The irrepressible John McCain is stealing the spotlight again.
Defeated in the primaries but still looking for national attention, McCain set out for the Republican convention in a campaign-style bus caravan.
Even though he is now campaigning for his former rival George W. Bush, McCain is keeping a schedule fit for a candidate.
After a planned rolling press conference from Washington to Philadelphia, the Arizona Senator will campaign for a congressional candidate, speak at a rival "shadow convention," address his delegates, and finally speak to the real GOP convention in prime time.
As he boarded his bus in Arlington, V.A. Saturday, McCain said the trip would not be bittersweet, despite his loss to Bush last winter.
"We had a great time. This will remind us of what a great time we had," McCain said.
And, all of his campaign efforts, he said, are to help Bush.
"There's certainly not any intention" of stealing the limelight from Bush, McCain said Wednesday. "I've talked with Governor Bush and he's pleased with what I'm doing."
After the convention, McCain plans to join Bush on a campaign swing through the West, hosting Bush and his wife, Laura, for a night at McCain's ranch near Sedona, Ariz.
McCain was Bush's toughest competitor in the GOP primaries, drawing independent-minded voters with calls for trimming the influence of money in politics.
McCain won seven primaries and had 231 delegates before he ended his presidential bid in March. Some of those delegates have been replaced by Bush supporters or have already pledged themselves to Bush, and McCain plans to tell his remaining delegates at a Sunday afternoon meeting to support Bush.
"Anyone who is missing from my speech to them will lose their (convention) credentials," McCain added jokingly.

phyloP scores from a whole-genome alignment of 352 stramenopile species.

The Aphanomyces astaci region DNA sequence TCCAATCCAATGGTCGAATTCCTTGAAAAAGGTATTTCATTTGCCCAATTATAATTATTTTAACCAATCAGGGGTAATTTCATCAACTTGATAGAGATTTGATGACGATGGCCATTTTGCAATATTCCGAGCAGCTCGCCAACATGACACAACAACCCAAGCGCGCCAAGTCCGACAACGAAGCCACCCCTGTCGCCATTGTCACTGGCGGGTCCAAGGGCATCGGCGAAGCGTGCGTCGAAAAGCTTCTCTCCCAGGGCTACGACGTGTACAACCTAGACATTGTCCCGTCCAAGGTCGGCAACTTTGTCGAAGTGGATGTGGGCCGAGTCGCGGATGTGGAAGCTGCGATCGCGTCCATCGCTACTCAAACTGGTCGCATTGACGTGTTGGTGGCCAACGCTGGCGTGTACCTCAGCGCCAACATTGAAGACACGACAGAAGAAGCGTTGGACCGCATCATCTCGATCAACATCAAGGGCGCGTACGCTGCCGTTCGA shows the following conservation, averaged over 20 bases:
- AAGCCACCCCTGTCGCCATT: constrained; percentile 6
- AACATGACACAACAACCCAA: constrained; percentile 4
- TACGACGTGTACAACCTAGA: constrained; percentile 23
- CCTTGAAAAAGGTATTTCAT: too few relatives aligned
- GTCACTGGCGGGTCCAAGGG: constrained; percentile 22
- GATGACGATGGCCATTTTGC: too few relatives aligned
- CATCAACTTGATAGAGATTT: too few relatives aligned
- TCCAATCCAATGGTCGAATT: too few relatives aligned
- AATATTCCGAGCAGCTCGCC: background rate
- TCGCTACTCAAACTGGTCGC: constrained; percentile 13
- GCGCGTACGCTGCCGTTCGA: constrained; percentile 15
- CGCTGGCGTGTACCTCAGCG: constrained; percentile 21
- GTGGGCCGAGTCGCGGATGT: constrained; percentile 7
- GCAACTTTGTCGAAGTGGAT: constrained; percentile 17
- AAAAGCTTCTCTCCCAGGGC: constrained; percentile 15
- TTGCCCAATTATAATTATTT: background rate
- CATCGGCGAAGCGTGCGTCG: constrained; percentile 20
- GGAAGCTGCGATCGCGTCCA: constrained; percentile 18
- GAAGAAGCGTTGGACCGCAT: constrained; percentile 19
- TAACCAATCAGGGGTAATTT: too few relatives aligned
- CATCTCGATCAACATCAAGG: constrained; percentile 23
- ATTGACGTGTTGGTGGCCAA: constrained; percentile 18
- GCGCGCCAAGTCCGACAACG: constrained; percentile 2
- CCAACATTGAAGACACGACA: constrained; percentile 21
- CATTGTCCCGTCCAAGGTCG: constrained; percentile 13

First on the agenda Saturday afternoon is a town-hall campaign event with Pennsylvania state Sen. Stewart Greenleaf, a Republican trying to displace Democratic Rep. Joseph Hoeffel.
"I think he (McCain) is very well liked in this suburban district," said Greenleaf, who will be making his fourth campaign appearance with McCain.
Before McCain meets with his delegates Sunday, he will address the shadow convention organized by satirists, campaign finance reform advocates and others. While some Republicans grumble that speaking there is giving aid and comfort to the enemy, McCain said he will try to win more voters for Bush.
"You win elections by winning the center," McCain said.
Also on tap for Sunday: an interview on CBS News' Face the Nation, a speech to a pro-Israel group and a book signing for his best-selling autobiography, which chronicles the five years he spent as a prisoner of war in Vietnam.
Monday's events include an appearance on MTV and a news conference with Rep. J.C. Watts, R-Okla.
Tuesday night, McCain will address the convention at 10:30 p.m. Eastern time.
Some observers thik that, despite his denials, McCain is laying the groundwork for a presidential run in 2004, should Bush lose this year.
"He's not acting like a candidate, he is a candidate," said University of Virginia political scientist Larry Sabato.